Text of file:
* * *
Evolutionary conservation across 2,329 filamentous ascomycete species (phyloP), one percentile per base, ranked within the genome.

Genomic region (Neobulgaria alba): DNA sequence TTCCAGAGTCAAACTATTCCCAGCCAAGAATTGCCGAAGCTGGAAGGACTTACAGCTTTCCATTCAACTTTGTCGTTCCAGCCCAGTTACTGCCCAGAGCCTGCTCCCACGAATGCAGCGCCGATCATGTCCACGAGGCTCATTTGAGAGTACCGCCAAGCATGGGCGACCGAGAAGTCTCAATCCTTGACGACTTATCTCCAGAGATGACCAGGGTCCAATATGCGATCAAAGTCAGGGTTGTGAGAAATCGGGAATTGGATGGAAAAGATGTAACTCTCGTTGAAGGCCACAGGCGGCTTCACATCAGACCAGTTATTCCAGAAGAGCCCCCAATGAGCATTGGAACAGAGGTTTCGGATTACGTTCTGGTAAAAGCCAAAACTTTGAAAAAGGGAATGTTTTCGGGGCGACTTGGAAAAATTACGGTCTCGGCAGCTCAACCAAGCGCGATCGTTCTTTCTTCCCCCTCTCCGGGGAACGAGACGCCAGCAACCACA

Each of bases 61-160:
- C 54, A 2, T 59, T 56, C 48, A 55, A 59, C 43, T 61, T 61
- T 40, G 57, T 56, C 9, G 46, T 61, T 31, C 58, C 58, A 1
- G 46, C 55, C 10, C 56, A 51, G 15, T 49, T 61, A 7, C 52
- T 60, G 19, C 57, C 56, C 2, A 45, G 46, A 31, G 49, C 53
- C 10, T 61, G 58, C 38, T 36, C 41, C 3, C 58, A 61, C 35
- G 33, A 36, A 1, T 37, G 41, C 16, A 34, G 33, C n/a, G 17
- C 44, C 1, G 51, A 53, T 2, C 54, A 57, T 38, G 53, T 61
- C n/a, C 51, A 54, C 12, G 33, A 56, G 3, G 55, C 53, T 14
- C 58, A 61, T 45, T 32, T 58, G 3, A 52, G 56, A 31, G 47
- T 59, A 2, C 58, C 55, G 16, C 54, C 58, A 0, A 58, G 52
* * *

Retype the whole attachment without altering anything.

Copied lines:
Evolutionary conservation across 2,329 filamentous ascomycete species (phyloP), one percentile per base, ranked within the genome.

Genomic region (Neobulgaria alba): DNA sequence TTCCAGAGTCAAACTATTCCCAGCCAAGAATTGCCGAAGCTGGAAGGACTTACAGCTTTCCATTCAACTTTGTCGTTCCAGCCCAGTTACTGCCCAGAGCCTGCTCCCACGAATGCAGCGCCGATCATGTCCACGAGGCTCATTTGAGAGTACCGCCAAGCATGGGCGACCGAGAAGTCTCAATCCTTGACGACTTATCTCCAGAGATGACCAGGGTCCAATATGCGATCAAAGTCAGGGTTGTGAGAAATCGGGAATTGGATGGAAAAGATGTAACTCTCGTTGAAGGCCACAGGCGGCTTCACATCAGACCAGTTATTCCAGAAGAGCCCCCAATGAGCATTGGAACAGAGGTTTCGGATTACGTTCTGGTAAAAGCCAAAACTTTGAAAAAGGGAATGTTTTCGGGGCGACTTGGAAAAATTACGGTCTCGGCAGCTCAACCAAGCGCGATCGTTCTTTCTTCCCCCTCTCCGGGGAACGAGACGCCAGCAACCACA

Each of bases 61-160:
- C 54, A 2, T 59, T 56, C 48, A 55, A 59, C 43, T 61, T 61
- T 40, G 57, T 56, C 9, G 46, T 61, T 31, C 58, C 58, A 1
- G 46, C 55, C 10, C 56, A 51, G 15, T 49, T 61, A 7, C 52
- T 60, G 19, C 57, C 56, C 2, A 45, G 46, A 31, G 49, C 53
- C 10, T 61, G 58, C 38, T 36, C 41, C 3, C 58, A 61, C 35
- G 33, A 36, A 1, T 37, G 41, C 16, A 34, G 33, C n/a, G 17
- C 44, C 1, G 51, A 53, T 2, C 54, A 57, T 38, G 53, T 61
- C n/a, C 51, A 54, C 12, G 33, A 56, G 3, G 55, C 53, T 14
- C 58, A 61, T 45, T 32, T 58, G 3, A 52, G 56, A 31, G 47
- T 59, A 2, C 58, C 55, G 16, C 54, C 58, A 0, A 58, G 52